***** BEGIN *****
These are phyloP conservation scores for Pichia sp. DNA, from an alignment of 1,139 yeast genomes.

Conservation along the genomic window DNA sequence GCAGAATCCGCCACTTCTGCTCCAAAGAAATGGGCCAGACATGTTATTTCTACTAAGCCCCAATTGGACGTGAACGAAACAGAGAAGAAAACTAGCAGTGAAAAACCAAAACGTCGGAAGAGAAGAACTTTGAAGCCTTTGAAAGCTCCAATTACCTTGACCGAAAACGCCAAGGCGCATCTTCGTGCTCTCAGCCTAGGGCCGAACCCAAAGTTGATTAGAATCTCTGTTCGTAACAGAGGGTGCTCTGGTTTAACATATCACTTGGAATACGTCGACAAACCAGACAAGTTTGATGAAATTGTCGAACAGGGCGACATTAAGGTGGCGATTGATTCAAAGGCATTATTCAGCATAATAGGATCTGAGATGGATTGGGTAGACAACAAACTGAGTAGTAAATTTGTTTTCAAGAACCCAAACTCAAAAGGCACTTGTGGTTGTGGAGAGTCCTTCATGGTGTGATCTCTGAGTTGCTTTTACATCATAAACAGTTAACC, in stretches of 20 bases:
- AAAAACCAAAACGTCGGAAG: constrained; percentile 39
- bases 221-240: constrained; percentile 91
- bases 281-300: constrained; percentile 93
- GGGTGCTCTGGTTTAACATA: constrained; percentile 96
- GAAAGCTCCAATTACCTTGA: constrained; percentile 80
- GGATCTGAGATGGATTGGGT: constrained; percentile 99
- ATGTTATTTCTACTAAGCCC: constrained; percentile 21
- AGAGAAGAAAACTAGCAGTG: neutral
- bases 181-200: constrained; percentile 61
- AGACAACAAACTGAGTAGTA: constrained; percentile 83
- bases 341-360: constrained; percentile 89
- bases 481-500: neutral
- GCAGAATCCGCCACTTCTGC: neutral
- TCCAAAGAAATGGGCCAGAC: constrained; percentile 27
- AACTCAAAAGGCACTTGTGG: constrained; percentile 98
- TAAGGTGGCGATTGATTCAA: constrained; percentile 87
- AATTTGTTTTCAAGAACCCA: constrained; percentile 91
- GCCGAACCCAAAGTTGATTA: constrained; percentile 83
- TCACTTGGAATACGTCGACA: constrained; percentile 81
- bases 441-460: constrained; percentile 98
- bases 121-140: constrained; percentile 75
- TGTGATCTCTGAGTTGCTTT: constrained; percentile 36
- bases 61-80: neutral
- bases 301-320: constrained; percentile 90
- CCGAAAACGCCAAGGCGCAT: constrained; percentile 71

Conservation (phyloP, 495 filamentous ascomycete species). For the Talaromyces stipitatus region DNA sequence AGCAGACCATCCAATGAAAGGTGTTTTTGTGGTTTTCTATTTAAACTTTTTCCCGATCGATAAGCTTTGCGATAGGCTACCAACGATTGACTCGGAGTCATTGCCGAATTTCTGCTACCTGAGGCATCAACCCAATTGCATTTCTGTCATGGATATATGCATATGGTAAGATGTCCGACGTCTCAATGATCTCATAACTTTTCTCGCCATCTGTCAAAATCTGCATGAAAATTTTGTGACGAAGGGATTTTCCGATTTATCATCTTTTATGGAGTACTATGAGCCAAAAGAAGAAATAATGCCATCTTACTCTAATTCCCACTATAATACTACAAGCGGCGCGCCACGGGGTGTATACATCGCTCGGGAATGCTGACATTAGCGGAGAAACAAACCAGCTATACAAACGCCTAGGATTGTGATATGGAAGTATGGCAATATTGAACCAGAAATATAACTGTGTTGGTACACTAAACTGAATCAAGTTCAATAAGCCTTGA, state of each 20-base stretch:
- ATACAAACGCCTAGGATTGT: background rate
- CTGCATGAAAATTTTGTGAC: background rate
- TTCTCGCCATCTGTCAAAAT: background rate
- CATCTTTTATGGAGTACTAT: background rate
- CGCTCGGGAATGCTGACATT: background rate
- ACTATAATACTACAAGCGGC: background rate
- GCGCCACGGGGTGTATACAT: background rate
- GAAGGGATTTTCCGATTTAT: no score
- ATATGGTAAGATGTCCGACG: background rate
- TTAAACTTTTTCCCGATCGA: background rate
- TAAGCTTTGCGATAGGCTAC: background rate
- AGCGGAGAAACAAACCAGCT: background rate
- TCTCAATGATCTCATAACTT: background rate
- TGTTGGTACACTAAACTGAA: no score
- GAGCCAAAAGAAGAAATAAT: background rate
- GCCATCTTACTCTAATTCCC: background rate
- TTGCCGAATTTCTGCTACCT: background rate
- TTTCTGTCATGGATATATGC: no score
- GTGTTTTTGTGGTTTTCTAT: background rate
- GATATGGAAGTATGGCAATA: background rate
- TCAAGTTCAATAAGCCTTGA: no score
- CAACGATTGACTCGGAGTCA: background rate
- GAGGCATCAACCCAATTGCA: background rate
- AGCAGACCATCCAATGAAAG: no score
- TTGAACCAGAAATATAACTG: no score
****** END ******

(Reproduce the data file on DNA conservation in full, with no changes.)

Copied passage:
These are phyloP conservation scores for Pichia sp. DNA, from an alignment of 1,139 yeast genomes.

Conservation along the genomic window DNA sequence GCAGAATCCGCCACTTCTGCTCCAAAGAAATGGGCCAGACATGTTATTTCTACTAAGCCCCAATTGGACGTGAACGAAACAGAGAAGAAAACTAGCAGTGAAAAACCAAAACGTCGGAAGAGAAGAACTTTGAAGCCTTTGAAAGCTCCAATTACCTTGACCGAAAACGCCAAGGCGCATCTTCGTGCTCTCAGCCTAGGGCCGAACCCAAAGTTGATTAGAATCTCTGTTCGTAACAGAGGGTGCTCTGGTTTAACATATCACTTGGAATACGTCGACAAACCAGACAAGTTTGATGAAATTGTCGAACAGGGCGACATTAAGGTGGCGATTGATTCAAAGGCATTATTCAGCATAATAGGATCTGAGATGGATTGGGTAGACAACAAACTGAGTAGTAAATTTGTTTTCAAGAACCCAAACTCAAAAGGCACTTGTGGTTGTGGAGAGTCCTTCATGGTGTGATCTCTGAGTTGCTTTTACATCATAAACAGTTAACC, in stretches of 20 bases:
- AAAAACCAAAACGTCGGAAG: constrained; percentile 39
- bases 221-240: constrained; percentile 91
- bases 281-300: constrained; percentile 93
- GGGTGCTCTGGTTTAACATA: constrained; percentile 96
- GAAAGCTCCAATTACCTTGA: constrained; percentile 80
- GGATCTGAGATGGATTGGGT: constrained; percentile 99
- ATGTTATTTCTACTAAGCCC: constrained; percentile 21
- AGAGAAGAAAACTAGCAGTG: neutral
- bases 181-200: constrained; percentile 61
- AGACAACAAACTGAGTAGTA: constrained; percentile 83
- bases 341-360: constrained; percentile 89
- bases 481-500: neutral
- GCAGAATCCGCCACTTCTGC: neutral
- TCCAAAGAAATGGGCCAGAC: constrained; percentile 27
- AACTCAAAAGGCACTTGTGG: constrained; percentile 98
- TAAGGTGGCGATTGATTCAA: constrained; percentile 87
- AATTTGTTTTCAAGAACCCA: constrained; percentile 91
- GCCGAACCCAAAGTTGATTA: constrained; percentile 83
- TCACTTGGAATACGTCGACA: constrained; percentile 81
- bases 441-460: constrained; percentile 98
- bases 121-140: constrained; percentile 75
- TGTGATCTCTGAGTTGCTTT: constrained; percentile 36
- bases 61-80: neutral
- bases 301-320: constrained; percentile 90
- CCGAAAACGCCAAGGCGCAT: constrained; percentile 71

Conservation (phyloP, 495 filamentous ascomycete species). For the Talaromyces stipitatus region DNA sequence AGCAGACCATCCAATGAAAGGTGTTTTTGTGGTTTTCTATTTAAACTTTTTCCCGATCGATAAGCTTTGCGATAGGCTACCAACGATTGACTCGGAGTCATTGCCGAATTTCTGCTACCTGAGGCATCAACCCAATTGCATTTCTGTCATGGATATATGCATATGGTAAGATGTCCGACGTCTCAATGATCTCATAACTTTTCTCGCCATCTGTCAAAATCTGCATGAAAATTTTGTGACGAAGGGATTTTCCGATTTATCATCTTTTATGGAGTACTATGAGCCAAAAGAAGAAATAATGCCATCTTACTCTAATTCCCACTATAATACTACAAGCGGCGCGCCACGGGGTGTATACATCGCTCGGGAATGCTGACATTAGCGGAGAAACAAACCAGCTATACAAACGCCTAGGATTGTGATATGGAAGTATGGCAATATTGAACCAGAAATATAACTGTGTTGGTACACTAAACTGAATCAAGTTCAATAAGCCTTGA, state of each 20-base stretch:
- ATACAAACGCCTAGGATTGT: background rate
- CTGCATGAAAATTTTGTGAC: background rate
- TTCTCGCCATCTGTCAAAAT: background rate
- CATCTTTTATGGAGTACTAT: background rate
- CGCTCGGGAATGCTGACATT: background rate
- ACTATAATACTACAAGCGGC: background rate
- GCGCCACGGGGTGTATACAT: background rate
- GAAGGGATTTTCCGATTTAT: no score
- ATATGGTAAGATGTCCGACG: background rate
- TTAAACTTTTTCCCGATCGA: background rate
- TAAGCTTTGCGATAGGCTAC: background rate
- AGCGGAGAAACAAACCAGCT: background rate
- TCTCAATGATCTCATAACTT: background rate
- TGTTGGTACACTAAACTGAA: no score
- GAGCCAAAAGAAGAAATAAT: background rate
- GCCATCTTACTCTAATTCCC: background rate
- TTGCCGAATTTCTGCTACCT: background rate
- TTTCTGTCATGGATATATGC: no score
- GTGTTTTTGTGGTTTTCTAT: background rate
- GATATGGAAGTATGGCAATA: background rate
- TCAAGTTCAATAAGCCTTGA: no score
- CAACGATTGACTCGGAGTCA: background rate
- GAGGCATCAACCCAATTGCA: background rate
- AGCAGACCATCCAATGAAAG: no score
- TTGAACCAGAAATATAACTG: no score